TangoMe Inc. is a mobile messaging company that was valued at more than $1 billion in a round of funding led by Alibaba (ABABA) Group. With a solid user base of 200 million, Tango is adapting a brilliant strategy to monetize its service.
Tango is launching a channels feature shortly that will be reminiscent of a Facebook page. The opt-in system will allow users to browse categorizes such as entertainment, news, or sports, then subscribe to them. Updates from those channels will then show up in users' feeds, and they can drop the content into their chats. A link to a video about how it works can be found here.
This strategy is ingenious. It will essentially work how Facebook's current news feed system works. Companies will pay to enter these news feeds when traffic is generated from sharing.
Source: Tech Crunch
Plan to Monetize WhatsApp
Since acquiring WhatsApp, Facebook has vehemently protested major rehauls to the service. It has denied that it will attempt to monetize it soon, and claims that it will leave it relatively unchanged. I believe them when they say that, as WhatsApp can be monetized without advertising or any significant changes.
Facebook's acquisition of Ascenta and Pryte marks a different way for it to monetize WhatsApp compared to Facebook Messenger. Ascenta is a satellite drone company that will allow Facebook to cheaply send wireless access to remote areas. Pryte is a company that makes it easier for consumers without wireless data plans to use online services by selling short-term passes that provides Internet access. With WhatsApp being popular particularly abroad, Facebook has a clear strategy in place.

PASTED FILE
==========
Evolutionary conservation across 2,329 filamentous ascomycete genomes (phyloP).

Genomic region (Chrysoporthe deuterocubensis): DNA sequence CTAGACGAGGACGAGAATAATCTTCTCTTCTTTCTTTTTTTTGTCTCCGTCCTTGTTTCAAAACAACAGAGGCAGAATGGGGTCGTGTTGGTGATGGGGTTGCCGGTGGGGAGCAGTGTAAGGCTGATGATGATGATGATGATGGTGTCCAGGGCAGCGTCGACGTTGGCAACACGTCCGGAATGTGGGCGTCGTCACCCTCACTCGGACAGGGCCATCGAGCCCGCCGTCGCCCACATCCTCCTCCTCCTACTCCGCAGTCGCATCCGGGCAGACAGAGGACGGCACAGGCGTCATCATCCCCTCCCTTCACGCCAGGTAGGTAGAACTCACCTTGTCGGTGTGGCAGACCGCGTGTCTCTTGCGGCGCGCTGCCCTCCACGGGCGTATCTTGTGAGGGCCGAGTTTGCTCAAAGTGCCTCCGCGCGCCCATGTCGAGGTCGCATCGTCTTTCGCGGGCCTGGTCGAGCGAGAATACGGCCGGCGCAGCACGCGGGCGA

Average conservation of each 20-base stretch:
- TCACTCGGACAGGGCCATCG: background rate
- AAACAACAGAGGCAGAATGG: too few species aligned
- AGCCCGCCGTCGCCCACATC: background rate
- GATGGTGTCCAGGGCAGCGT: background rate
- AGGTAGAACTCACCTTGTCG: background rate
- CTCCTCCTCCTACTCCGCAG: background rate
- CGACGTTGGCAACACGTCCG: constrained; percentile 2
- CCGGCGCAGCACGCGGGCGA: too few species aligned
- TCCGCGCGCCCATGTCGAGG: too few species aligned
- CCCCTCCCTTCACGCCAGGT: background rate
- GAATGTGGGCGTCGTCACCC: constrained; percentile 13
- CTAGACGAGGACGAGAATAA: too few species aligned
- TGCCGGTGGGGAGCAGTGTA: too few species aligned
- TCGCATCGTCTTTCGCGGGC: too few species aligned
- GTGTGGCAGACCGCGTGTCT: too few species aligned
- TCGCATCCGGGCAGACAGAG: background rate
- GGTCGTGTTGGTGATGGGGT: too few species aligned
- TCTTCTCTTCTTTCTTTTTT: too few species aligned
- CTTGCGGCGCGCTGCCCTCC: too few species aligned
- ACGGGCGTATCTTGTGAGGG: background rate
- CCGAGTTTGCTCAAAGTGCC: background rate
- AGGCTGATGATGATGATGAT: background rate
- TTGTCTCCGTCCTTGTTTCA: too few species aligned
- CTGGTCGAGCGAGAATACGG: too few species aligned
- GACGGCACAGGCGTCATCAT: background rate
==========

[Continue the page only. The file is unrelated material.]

Facebook will be able to sell Internet access to remote areas. This strategy will disrupt the antiquated Internet service provider industry. Facebook will achieve its initiative of connecting the world and will be able to make money in doing so. A more extensive analysis of this possible strategy can be found here.
Plan to Monetize SlingShot
With SlingShot not being released yet, a plan to monetize it is pure conjecture at this point. However, with that being said, I believe that two of the strategies discussed above for Facebook Messenger would work well with SlingShot. Tango's channels page would align well with this type of service as a user could send funny video advertisements to their friends. Furthermore, the sale of emoticons could be a successful way to monetize this application as well.
Announcement of Sharing Browsing Data
Early Thursday morning, a report broke of Facebook giving advertisers more user data. Although some users will be indignant with the change, it will allow Facebook to further implement its mobile and messaging monetization strategies. This addition of including browsing habits will allow Facebook to tailor ads more directly to its users. With that, the ads in user's newsfeeds will be more likely to get shared and engaged. Moreover, users would be have an easier time sharing videos and stories they care about through the messaging feature. This announcement enhances my conviction of Facebook implementing these lucrative messaging monetization efforts.
Facebook's foray into monetization for messaging is becoming more transparent with each passing announcement. The acquisitions have been made, the executives have been added, and now the services will soon be rolled out. Successful monetization of its incredibly massive messaging services would grow revenues well past analyst estimates and catapult this company into new heights.
Disclosure: The author is long FB. The author wrote this article themselves, and it expresses their own opinions. The author is not receiving compensation for it (other than from Seeking Alpha). The author has no business relationship with any company whose stock is mentioned in this article. I also own FB call options.